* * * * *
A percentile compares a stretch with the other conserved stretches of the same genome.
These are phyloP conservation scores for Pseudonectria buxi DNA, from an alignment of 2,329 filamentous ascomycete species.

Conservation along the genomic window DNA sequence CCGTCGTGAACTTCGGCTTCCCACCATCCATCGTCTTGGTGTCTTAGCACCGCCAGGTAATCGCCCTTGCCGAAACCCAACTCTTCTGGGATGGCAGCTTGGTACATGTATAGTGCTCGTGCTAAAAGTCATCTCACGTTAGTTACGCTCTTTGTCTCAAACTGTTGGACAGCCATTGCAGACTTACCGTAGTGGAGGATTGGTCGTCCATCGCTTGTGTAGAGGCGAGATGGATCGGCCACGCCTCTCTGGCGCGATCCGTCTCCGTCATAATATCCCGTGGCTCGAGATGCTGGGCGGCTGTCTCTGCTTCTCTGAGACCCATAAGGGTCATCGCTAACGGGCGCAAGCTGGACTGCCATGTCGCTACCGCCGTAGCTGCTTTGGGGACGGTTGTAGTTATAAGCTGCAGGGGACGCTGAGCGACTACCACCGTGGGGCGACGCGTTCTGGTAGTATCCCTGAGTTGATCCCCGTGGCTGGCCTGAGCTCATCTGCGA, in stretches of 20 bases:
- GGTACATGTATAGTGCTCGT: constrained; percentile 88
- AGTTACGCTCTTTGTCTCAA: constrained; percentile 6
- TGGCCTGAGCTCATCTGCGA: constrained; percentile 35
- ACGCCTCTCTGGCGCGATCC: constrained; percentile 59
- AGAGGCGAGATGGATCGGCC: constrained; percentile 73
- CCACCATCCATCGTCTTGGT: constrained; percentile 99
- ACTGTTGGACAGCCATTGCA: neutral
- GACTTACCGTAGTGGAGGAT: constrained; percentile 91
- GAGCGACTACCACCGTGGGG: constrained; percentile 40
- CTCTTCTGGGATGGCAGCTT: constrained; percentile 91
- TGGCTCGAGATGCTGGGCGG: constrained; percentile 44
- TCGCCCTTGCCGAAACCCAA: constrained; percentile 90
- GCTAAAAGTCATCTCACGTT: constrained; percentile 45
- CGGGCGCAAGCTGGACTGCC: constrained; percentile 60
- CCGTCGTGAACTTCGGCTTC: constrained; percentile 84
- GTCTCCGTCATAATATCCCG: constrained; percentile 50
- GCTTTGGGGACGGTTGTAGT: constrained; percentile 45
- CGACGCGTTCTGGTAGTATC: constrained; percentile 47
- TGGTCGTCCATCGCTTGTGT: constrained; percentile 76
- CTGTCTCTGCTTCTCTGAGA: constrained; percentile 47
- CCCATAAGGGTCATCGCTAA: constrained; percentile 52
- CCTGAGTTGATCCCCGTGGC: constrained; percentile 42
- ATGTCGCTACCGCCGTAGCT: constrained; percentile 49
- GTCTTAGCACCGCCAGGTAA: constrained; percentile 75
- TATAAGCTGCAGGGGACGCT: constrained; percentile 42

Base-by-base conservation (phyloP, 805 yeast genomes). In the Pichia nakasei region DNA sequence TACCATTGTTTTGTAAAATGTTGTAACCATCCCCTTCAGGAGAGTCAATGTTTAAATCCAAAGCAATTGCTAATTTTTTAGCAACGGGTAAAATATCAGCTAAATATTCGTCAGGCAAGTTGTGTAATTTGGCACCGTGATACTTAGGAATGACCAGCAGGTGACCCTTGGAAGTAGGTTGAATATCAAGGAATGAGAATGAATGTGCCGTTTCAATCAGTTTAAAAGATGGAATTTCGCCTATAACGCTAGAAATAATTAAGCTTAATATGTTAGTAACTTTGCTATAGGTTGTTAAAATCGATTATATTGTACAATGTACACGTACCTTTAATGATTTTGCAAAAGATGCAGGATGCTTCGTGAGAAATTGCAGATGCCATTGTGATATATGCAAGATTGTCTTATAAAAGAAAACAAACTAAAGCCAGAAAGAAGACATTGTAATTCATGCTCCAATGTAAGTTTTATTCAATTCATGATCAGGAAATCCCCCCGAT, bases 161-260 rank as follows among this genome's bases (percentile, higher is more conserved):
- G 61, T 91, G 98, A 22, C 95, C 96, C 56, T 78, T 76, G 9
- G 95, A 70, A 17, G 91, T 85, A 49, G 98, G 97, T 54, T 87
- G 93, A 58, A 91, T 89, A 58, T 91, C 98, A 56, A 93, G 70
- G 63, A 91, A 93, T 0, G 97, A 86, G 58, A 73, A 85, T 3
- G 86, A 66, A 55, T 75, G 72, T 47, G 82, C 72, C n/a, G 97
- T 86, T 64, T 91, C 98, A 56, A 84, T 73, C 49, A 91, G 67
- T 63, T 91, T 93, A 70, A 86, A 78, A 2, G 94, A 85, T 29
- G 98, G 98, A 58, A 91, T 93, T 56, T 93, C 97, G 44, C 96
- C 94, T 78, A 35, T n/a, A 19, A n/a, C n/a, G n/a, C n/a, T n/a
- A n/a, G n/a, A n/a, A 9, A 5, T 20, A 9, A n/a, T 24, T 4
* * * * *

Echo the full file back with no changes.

A percentile compares a stretch with the other conserved stretches of the same genome.
These are phyloP conservation scores for Pseudonectria buxi DNA, from an alignment of 2,329 filamentous ascomycete species.

Conservation along the genomic window DNA sequence CCGTCGTGAACTTCGGCTTCCCACCATCCATCGTCTTGGTGTCTTAGCACCGCCAGGTAATCGCCCTTGCCGAAACCCAACTCTTCTGGGATGGCAGCTTGGTACATGTATAGTGCTCGTGCTAAAAGTCATCTCACGTTAGTTACGCTCTTTGTCTCAAACTGTTGGACAGCCATTGCAGACTTACCGTAGTGGAGGATTGGTCGTCCATCGCTTGTGTAGAGGCGAGATGGATCGGCCACGCCTCTCTGGCGCGATCCGTCTCCGTCATAATATCCCGTGGCTCGAGATGCTGGGCGGCTGTCTCTGCTTCTCTGAGACCCATAAGGGTCATCGCTAACGGGCGCAAGCTGGACTGCCATGTCGCTACCGCCGTAGCTGCTTTGGGGACGGTTGTAGTTATAAGCTGCAGGGGACGCTGAGCGACTACCACCGTGGGGCGACGCGTTCTGGTAGTATCCCTGAGTTGATCCCCGTGGCTGGCCTGAGCTCATCTGCGA, in stretches of 20 bases:
- GGTACATGTATAGTGCTCGT: constrained; percentile 88
- AGTTACGCTCTTTGTCTCAA: constrained; percentile 6
- TGGCCTGAGCTCATCTGCGA: constrained; percentile 35
- ACGCCTCTCTGGCGCGATCC: constrained; percentile 59
- AGAGGCGAGATGGATCGGCC: constrained; percentile 73
- CCACCATCCATCGTCTTGGT: constrained; percentile 99
- ACTGTTGGACAGCCATTGCA: neutral
- GACTTACCGTAGTGGAGGAT: constrained; percentile 91
- GAGCGACTACCACCGTGGGG: constrained; percentile 40
- CTCTTCTGGGATGGCAGCTT: constrained; percentile 91
- TGGCTCGAGATGCTGGGCGG: constrained; percentile 44
- TCGCCCTTGCCGAAACCCAA: constrained; percentile 90
- GCTAAAAGTCATCTCACGTT: constrained; percentile 45
- CGGGCGCAAGCTGGACTGCC: constrained; percentile 60
- CCGTCGTGAACTTCGGCTTC: constrained; percentile 84
- GTCTCCGTCATAATATCCCG: constrained; percentile 50
- GCTTTGGGGACGGTTGTAGT: constrained; percentile 45
- CGACGCGTTCTGGTAGTATC: constrained; percentile 47
- TGGTCGTCCATCGCTTGTGT: constrained; percentile 76
- CTGTCTCTGCTTCTCTGAGA: constrained; percentile 47
- CCCATAAGGGTCATCGCTAA: constrained; percentile 52
- CCTGAGTTGATCCCCGTGGC: constrained; percentile 42
- ATGTCGCTACCGCCGTAGCT: constrained; percentile 49
- GTCTTAGCACCGCCAGGTAA: constrained; percentile 75
- TATAAGCTGCAGGGGACGCT: constrained; percentile 42

Base-by-base conservation (phyloP, 805 yeast genomes). In the Pichia nakasei region DNA sequence TACCATTGTTTTGTAAAATGTTGTAACCATCCCCTTCAGGAGAGTCAATGTTTAAATCCAAAGCAATTGCTAATTTTTTAGCAACGGGTAAAATATCAGCTAAATATTCGTCAGGCAAGTTGTGTAATTTGGCACCGTGATACTTAGGAATGACCAGCAGGTGACCCTTGGAAGTAGGTTGAATATCAAGGAATGAGAATGAATGTGCCGTTTCAATCAGTTTAAAAGATGGAATTTCGCCTATAACGCTAGAAATAATTAAGCTTAATATGTTAGTAACTTTGCTATAGGTTGTTAAAATCGATTATATTGTACAATGTACACGTACCTTTAATGATTTTGCAAAAGATGCAGGATGCTTCGTGAGAAATTGCAGATGCCATTGTGATATATGCAAGATTGTCTTATAAAAGAAAACAAACTAAAGCCAGAAAGAAGACATTGTAATTCATGCTCCAATGTAAGTTTTATTCAATTCATGATCAGGAAATCCCCCCGAT, bases 161-260 rank as follows among this genome's bases (percentile, higher is more conserved):
- G 61, T 91, G 98, A 22, C 95, C 96, C 56, T 78, T 76, G 9
- G 95, A 70, A 17, G 91, T 85, A 49, G 98, G 97, T 54, T 87
- G 93, A 58, A 91, T 89, A 58, T 91, C 98, A 56, A 93, G 70
- G 63, A 91, A 93, T 0, G 97, A 86, G 58, A 73, A 85, T 3
- G 86, A 66, A 55, T 75, G 72, T 47, G 82, C 72, C n/a, G 97
- T 86, T 64, T 91, C 98, A 56, A 84, T 73, C 49, A 91, G 67
- T 63, T 91, T 93, A 70, A 86, A 78, A 2, G 94, A 85, T 29
- G 98, G 98, A 58, A 91, T 93, T 56, T 93, C 97, G 44, C 96
- C 94, T 78, A 35, T n/a, A 19, A n/a, C n/a, G n/a, C n/a, T n/a
- A n/a, G n/a, A n/a, A 9, A 5, T 20, A 9, A n/a, T 24, T 4